By the time we repeated this dance with water and wave it was pretty obvious to all but the least intelligent of passengers that we were not going to be challenging 6+ meter waves, 40 knot windows and a narrow channel that morning.  A ship whose length is longer than the channel is wide would be taking a serious risk in even attempting entry.  The only thing that might have been worse would be to get into the harbor and be stuck for several days. (Not for me, but all but 12 of the ship’s passengers have plans that involve taxis. cars, trains, buses or planes starting on the 23rd. Being somewhere along the Atlantic seaboard would not make them overly thrilled).
So it was only the occasional idiot who was complaining about not being able to get off the ship: demanding that the Captain “do something.” Well he had. Made a decision not to risk life, limb or ship just to enter a port so that a few people could have seven hours on shore. I mean really – we had only had three days at sea. Being on for another three is not all that difficult.
Not for those of us who met up at the morning craft table anyway.  We have yarn!

 

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Art Crawl? Meals?

September 19th, 2014 No comments

or Sea Day 3/3. It all blurs together

The “Meal with an Officer” was held as a luncheon with the nice menu providing a choice between filet, blackened salmon and pasta alfredo. I landed at a table with three very pleasant Danes, two name tag wearing Pinnacles, the Hotel Director and his admin (from Scandinavia). The food was excellent, the conversation was mostly cruising geography.
After lunch I couldn’t find any of the knitters since our normal gather location had vanished under an onslaught of card and Mahjongg players. A peak into the Diamond lounge found one of the group. Fortified by a latte, I finished one hat, started another and couched a new knitter through finishing hers.
We have a lacemaker in the group: Bobbin Lace, tatted lace, knitted lace. The kind who also sews, quilts and can make something lovely out of just about anything. If she wasn’t so nice….  Anyway she walked into the lounge. We had been talking about cruising the handwork that was part of the art display on the ship. After mentioning it several mornings and getting no interest it was going to be just the two of us anyway.
We set off with our cameras. There are a couple of beaded pieces, multiple items of embroidery embellished with gold work, lace and one piece of woven paper. It isn’t a lot, but then this ship doesn’t have “art”  every three feet down every corridor.
Tomorrow we dock in St John’s Newfoundland
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Sea Days 2/3

September 18th, 2014 No comments
The 18th was almost but not quite a repeat of yesterday. Hanging out with a dozen or so for the morning knitting. The detour in the afternoon was accompanied by a multiple location search as the ship’s group coordinator relocated a Cruise Critic organized necklace group from the Viking Crown Lounge to the Conference Center to Deck 5 Dining Room.  Now consider that there are two groups co-ocupying the space. The group that has been here daily on sea days are playing duplicate bridge. Today they are having a tournament. We are a group of ~ 20 women making jewelry.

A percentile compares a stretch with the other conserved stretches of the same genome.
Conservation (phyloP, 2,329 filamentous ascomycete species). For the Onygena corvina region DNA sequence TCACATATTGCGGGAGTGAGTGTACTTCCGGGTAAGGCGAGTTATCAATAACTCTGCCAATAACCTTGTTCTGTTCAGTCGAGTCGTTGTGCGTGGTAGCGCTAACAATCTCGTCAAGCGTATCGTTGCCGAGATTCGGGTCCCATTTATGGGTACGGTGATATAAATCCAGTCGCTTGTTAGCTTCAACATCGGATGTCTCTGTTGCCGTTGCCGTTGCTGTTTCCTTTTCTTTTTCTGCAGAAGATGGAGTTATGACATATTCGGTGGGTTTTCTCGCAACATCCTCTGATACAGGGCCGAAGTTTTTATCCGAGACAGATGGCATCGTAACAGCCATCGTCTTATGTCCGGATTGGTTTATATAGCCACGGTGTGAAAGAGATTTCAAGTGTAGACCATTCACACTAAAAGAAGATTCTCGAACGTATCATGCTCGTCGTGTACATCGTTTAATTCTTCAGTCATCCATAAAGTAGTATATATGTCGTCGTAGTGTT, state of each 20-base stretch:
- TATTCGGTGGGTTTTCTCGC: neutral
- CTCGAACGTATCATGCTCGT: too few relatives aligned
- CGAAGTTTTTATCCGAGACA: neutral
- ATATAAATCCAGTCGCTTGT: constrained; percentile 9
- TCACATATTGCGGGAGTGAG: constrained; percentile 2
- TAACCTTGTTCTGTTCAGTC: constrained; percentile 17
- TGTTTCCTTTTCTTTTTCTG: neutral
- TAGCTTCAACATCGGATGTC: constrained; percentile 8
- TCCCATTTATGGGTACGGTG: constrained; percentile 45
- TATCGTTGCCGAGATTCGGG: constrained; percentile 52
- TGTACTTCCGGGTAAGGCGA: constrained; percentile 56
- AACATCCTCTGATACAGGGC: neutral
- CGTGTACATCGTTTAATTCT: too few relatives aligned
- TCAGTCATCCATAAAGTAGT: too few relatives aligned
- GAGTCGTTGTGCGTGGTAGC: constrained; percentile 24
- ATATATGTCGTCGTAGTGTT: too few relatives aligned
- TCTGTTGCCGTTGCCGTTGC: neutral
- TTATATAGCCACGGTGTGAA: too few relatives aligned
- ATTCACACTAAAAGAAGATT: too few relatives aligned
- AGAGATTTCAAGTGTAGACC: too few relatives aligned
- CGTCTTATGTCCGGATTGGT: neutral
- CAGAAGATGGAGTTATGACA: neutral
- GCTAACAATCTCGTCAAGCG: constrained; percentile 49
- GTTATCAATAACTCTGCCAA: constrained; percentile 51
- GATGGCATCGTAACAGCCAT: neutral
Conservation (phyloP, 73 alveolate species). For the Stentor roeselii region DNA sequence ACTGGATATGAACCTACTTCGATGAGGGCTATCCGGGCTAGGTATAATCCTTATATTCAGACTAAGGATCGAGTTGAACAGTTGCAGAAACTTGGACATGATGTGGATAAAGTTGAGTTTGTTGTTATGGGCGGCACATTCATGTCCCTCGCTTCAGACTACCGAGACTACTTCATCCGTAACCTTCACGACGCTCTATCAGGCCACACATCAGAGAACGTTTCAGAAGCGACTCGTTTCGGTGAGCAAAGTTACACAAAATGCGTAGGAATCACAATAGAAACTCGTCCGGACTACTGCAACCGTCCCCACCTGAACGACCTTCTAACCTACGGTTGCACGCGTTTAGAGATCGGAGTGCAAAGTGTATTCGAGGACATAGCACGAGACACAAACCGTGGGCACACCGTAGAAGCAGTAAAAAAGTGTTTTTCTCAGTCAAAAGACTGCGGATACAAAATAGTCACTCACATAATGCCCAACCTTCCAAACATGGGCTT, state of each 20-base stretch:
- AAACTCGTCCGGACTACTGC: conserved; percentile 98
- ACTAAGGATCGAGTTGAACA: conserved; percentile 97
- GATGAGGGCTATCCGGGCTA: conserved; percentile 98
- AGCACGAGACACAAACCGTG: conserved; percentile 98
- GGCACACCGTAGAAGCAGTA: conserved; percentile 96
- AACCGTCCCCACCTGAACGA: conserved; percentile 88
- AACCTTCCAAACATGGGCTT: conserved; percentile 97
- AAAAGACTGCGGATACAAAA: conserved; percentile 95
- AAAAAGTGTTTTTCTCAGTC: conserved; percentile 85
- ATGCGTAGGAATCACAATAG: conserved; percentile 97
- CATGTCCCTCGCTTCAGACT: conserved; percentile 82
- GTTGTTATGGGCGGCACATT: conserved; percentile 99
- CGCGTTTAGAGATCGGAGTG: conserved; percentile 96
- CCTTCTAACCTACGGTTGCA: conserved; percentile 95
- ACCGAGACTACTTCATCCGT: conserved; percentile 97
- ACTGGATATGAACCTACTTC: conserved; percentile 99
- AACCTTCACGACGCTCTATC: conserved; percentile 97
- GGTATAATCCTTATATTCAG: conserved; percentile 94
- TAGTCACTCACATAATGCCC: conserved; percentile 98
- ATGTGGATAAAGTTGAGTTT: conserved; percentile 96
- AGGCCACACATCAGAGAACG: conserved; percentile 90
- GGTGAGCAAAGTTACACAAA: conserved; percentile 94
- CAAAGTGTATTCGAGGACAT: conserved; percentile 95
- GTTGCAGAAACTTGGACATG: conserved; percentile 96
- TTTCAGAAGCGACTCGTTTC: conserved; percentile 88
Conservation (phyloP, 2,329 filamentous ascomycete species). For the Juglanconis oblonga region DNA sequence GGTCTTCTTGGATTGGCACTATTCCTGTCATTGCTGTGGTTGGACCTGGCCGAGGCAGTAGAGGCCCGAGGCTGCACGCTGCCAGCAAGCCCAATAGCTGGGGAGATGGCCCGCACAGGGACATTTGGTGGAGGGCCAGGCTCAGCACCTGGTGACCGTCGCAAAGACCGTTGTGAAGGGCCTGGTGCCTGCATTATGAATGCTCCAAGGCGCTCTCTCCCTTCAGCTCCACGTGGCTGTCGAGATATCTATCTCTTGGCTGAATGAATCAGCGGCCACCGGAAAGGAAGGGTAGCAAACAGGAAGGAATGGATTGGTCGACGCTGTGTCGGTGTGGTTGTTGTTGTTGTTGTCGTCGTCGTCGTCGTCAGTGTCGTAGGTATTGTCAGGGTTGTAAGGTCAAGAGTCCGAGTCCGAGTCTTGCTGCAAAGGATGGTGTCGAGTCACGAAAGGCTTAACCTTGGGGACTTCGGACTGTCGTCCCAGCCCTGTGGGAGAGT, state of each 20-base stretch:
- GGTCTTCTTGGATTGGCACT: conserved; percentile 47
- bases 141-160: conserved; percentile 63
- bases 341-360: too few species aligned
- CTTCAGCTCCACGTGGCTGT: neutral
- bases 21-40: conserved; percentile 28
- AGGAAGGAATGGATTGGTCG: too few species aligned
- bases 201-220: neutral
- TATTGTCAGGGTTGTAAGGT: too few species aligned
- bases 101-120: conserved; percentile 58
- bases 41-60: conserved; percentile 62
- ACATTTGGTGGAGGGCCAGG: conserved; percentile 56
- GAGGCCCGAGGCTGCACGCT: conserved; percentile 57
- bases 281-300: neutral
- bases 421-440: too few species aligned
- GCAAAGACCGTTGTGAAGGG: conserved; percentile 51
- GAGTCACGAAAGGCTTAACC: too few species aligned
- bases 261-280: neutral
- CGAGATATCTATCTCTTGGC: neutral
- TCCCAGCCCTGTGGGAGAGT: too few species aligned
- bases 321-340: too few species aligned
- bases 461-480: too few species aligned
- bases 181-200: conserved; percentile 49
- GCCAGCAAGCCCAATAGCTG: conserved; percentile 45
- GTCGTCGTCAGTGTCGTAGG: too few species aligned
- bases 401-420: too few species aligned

Trust me, it is not a good mix. Not that under normal circumstances all us would get along but in this case, Sue can’t teach without talking. We just don’t operate without chatter and having fun. The bridge group is serious and really, really wants silence.
You see the problem? It doesn’t stop me from playing with my crochet hook, wire and beads. If I had bought more than one clasp I could have made more things…..
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Sea Days 1/3

September 17th, 2014 No comments

 

Rather than give you a long diatribe about three days at sea, the crowded solarium, and the ignorant who can’t read (Hello? The sign says NO SAVING DECK CHAIRS. What makes you think you are exempt? A few minutes I can understand. But getting up, dropping off a towel and not coming back for hours at a time is just plain selfish. Yes, it is warm and sheltered from the wind and I know that your towel is enjoying the break from being squashed. However there just happen to be another 1800 or so individuals on this ship who might like a chance to enjoy the warmth, humidity and the sight of bodies overly stuffed into spandex. Off soap box)

It is not the same as the crafting group. Admittedly one of us is there fairly early to grab a table and chairs. And more tables and more chairs as the group expands. We do give up the area as people leave.

So that takes care of the 17th.

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Sunshine and Early Departure

September 16th, 2014 No comments

The sun certainly came out of hiding this morning. The air crisp and clear. You think that the weather gods know that our ship sails at lunch time? What fun is overcast and rain when you don’t have tourists out to become wet and miserable ?

One of the other knitters and I made the hike to town. Besides the Icelandic hand knitters guild shop which was open we identified three other major locations for yarn (all of whom open at 1100 which means we stared through the window, took pictures and saved our money) and several minor. Seems like all the gift and souvenir stores are now carrying sport weight in about 15 colors just in case someone needs a yarn fix.